| John Marsh (writing-master.) - Arithmetic - 1742 - 238 pages
...12, as 7 is to 28 ; or 3 is to 7, ať i2 is to 28. And when four Numbers.are thus Proportional, then **the Product of the Means is equal to the Product of the** Extreams. For 12x7=84 the Product of the Means. And 3x28=84 the Product of the Extreams. Wherefore... | |
| Daniel Fenning - Algebra - 1802 - 274 pages
...in .if., either continued or interrupted (provided the interruption be between the 2d and 3d term), **the product of the means is equal to the product of the extremes.** EXAMPLE. Let the 4 numbers be 5, 15, 26, and 78 interrupted; then 5 x 78 = 15 x 26= 390. It will be... | |
| Isaac Dalby - Mathematics - 1806 - 526 pages
...ac Or thus, since - z= -. • ba and f = > therefore 1=7. hdbh 68. If 4 quantities are proportional, **the product of the means is equal to the product of the extremes.** Thus suppose a : b : : c : d Then ad = he. For ? = ^ (s+)i and multiplying both fractions by W we have... | |
| Zadock Thompson - Arithmetic - 1828 - 238 pages
...price, and this must he ohvious from what was said in article 191. 195. Since, in every proportion, **the product of the means is equal to the product of the extremes,** one of these products may he taken for the other. Now if we divide the product of the means hy one... | |
| Zadock Thompson - Arithmetic - 1828 - 230 pages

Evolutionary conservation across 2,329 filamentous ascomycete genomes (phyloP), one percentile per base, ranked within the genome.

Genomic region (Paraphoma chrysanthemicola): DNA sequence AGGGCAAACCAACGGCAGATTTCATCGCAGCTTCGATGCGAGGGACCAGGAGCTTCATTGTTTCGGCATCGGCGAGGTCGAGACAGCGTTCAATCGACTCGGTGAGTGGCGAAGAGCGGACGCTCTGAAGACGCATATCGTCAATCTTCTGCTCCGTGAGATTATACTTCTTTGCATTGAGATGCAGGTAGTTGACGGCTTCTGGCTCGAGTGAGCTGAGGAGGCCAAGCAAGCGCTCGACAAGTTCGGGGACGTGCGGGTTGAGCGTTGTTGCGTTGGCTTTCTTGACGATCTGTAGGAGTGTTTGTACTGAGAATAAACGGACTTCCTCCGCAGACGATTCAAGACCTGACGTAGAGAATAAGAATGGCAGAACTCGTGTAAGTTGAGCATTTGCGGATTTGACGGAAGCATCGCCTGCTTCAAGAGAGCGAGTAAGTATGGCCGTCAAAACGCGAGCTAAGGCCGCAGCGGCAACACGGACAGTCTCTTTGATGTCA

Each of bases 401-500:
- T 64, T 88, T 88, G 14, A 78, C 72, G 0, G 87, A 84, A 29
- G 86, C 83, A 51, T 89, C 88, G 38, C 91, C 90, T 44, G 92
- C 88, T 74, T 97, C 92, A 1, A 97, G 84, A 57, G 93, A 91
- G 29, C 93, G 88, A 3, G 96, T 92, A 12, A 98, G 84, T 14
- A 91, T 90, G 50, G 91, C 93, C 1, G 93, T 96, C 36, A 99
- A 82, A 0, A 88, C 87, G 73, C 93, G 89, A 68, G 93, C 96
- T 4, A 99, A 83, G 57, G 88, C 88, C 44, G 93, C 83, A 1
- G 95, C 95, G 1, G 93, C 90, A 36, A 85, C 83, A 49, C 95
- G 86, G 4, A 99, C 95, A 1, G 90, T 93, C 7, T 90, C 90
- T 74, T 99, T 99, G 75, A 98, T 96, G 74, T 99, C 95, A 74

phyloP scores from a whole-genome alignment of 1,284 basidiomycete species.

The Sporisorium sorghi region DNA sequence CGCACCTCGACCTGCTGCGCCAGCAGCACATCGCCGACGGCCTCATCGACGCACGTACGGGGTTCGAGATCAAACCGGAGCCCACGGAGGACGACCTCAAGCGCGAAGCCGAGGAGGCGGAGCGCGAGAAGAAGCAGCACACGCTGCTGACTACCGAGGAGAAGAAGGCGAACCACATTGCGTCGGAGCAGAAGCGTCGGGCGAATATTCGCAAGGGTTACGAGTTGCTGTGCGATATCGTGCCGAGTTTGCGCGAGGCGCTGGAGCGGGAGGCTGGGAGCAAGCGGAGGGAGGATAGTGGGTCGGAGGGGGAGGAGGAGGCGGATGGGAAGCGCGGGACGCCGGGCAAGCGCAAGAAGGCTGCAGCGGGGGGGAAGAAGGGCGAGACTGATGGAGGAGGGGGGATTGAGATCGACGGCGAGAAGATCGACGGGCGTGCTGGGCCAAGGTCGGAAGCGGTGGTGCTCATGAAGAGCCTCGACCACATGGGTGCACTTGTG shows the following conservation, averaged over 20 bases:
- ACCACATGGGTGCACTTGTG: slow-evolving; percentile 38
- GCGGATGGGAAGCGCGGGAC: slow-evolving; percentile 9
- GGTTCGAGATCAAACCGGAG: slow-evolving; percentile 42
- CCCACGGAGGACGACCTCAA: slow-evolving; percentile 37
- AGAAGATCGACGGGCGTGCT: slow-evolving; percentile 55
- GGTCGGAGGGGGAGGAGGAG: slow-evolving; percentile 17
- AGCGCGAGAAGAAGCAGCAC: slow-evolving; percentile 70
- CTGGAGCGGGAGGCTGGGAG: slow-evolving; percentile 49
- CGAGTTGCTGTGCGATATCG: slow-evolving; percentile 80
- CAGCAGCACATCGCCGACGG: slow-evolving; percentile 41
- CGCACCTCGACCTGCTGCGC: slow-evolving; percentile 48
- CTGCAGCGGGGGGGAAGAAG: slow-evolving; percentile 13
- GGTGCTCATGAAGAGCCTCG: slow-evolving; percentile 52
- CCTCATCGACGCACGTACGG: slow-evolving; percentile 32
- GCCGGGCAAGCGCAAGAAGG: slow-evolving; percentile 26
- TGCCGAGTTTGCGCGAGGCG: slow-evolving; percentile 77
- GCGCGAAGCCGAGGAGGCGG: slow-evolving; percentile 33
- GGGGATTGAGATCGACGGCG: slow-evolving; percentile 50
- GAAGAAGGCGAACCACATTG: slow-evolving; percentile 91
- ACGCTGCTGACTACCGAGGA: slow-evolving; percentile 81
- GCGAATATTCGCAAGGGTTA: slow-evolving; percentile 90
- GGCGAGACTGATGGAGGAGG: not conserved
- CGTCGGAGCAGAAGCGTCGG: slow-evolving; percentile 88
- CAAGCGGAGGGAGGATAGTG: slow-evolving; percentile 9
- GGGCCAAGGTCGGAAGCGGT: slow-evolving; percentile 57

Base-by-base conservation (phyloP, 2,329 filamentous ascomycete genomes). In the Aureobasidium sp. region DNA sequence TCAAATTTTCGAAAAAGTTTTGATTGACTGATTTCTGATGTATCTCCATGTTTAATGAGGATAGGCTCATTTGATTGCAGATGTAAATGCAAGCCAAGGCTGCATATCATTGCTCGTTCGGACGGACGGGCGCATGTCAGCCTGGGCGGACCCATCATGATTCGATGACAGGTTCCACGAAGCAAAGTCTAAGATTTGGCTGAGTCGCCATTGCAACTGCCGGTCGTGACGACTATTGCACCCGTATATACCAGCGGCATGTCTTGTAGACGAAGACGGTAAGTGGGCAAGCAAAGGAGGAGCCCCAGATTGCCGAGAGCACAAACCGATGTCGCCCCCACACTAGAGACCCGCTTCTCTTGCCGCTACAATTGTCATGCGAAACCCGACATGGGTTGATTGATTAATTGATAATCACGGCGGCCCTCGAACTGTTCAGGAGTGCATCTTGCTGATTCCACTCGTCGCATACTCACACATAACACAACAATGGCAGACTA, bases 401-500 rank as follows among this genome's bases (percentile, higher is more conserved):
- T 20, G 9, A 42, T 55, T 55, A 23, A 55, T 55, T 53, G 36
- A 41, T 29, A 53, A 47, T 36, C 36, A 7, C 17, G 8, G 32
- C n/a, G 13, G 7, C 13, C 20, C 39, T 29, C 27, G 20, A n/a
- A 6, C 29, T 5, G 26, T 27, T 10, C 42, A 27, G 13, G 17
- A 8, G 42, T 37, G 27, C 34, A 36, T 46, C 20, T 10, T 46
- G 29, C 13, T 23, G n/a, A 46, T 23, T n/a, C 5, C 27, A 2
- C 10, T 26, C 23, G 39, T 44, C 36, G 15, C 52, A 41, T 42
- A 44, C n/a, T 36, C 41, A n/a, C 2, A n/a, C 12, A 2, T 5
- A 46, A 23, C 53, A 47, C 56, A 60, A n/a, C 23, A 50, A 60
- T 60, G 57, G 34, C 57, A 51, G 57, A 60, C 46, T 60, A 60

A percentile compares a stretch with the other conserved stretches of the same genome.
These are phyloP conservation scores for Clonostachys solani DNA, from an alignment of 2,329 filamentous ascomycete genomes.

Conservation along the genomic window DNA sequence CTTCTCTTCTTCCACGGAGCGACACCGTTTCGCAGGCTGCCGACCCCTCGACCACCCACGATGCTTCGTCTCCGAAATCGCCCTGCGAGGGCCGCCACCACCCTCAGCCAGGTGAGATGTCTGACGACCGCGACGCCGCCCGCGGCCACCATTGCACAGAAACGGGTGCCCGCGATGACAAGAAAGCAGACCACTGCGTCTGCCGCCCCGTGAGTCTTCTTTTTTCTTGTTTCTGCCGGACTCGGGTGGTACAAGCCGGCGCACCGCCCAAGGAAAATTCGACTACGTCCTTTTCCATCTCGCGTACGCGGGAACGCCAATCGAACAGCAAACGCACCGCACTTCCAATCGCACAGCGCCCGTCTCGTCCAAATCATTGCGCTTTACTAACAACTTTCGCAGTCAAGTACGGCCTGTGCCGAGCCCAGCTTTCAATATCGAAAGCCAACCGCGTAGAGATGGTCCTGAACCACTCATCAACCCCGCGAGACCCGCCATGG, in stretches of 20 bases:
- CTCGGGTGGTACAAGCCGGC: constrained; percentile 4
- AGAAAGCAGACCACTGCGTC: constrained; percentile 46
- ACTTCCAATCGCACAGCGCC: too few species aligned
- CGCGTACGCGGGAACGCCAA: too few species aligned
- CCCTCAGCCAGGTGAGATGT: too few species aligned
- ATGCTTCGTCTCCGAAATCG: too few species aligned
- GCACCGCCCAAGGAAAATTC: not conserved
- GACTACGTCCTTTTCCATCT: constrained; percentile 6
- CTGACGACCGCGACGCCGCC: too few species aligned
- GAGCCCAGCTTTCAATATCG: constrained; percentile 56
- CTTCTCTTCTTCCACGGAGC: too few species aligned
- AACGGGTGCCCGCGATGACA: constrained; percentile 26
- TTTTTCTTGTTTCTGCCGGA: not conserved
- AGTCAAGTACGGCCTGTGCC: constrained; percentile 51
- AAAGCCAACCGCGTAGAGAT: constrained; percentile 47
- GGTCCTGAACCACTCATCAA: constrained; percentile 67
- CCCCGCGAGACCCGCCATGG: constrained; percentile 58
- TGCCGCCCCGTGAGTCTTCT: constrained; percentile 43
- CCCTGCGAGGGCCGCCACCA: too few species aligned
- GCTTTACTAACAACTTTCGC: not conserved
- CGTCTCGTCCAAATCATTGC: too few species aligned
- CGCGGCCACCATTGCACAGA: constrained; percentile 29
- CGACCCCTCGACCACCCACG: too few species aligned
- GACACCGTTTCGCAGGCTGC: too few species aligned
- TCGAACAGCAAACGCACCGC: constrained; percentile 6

...equals the product of the second and third, or in other words, that Ihe product of the meansis equal lo **the product of the extremes. 194. In the proportion, 4 : 6 : : 12 : 18, the order of the terms may** he altered without destroying the proportion, provided they he so placed, that the product of the means... | |
| Timothy Walker - Geometry - 1829 - 156 pages
...proportion. Thus 6 : 9 : : 10 : 15 : : 8 : 12 , is a continued proportion. 63. In every proportion, **the product of the means is equal to the product of the extremes.** For if two equal fractions be reduced to a common denominator, their numerators must be equal. Thus... | |
| John Darby (teacher of mathematics.) - 1829 - 212 pages
...are read, a is to b as c to d; therefore -r- = —r 2. When four quantities are proportionals, tha **product of the means is equal to the product of the extremes** ; that is, if a ; b ; ' c ; d, then will ad = be. Also, if a ; 6 ; rb ; c, then will ac = 62. Whence... | |
| Oliver A. Shaw - Arithmetic - 1832 - 108 pages
...10000. The other principles of the doctrine of proportion may also be demonstrated ; as the proposition **that the product of the means is equal to the product of the extremes,** proportion by alternation, or that if the first term be to the second as the third is to the fourth,... | |
| Francis Joseph Grund - Algebra - 1833 - 224 pages
...; (because 450 — г is A's gain, and 450 — (500 — x) = — 50 -f- x is B's gain,) and because **the product of the means is equal to the product of the extremes,** 450,000 — 900 x — 1,000 x -j- 2 x2 = 5 z2 — 250 *. This equation, when reduced, may be written... | |
| Dionysius Lardner - Arithmetic - 1834 - 378 pages
...found. (379-) Since four numbers, which are in proportion, will continue to be in proportion so long as **the product of the means is equal to the product of the extremes,** it follows that we may make any of the following changes in the order of the four terms, without destroying... | |
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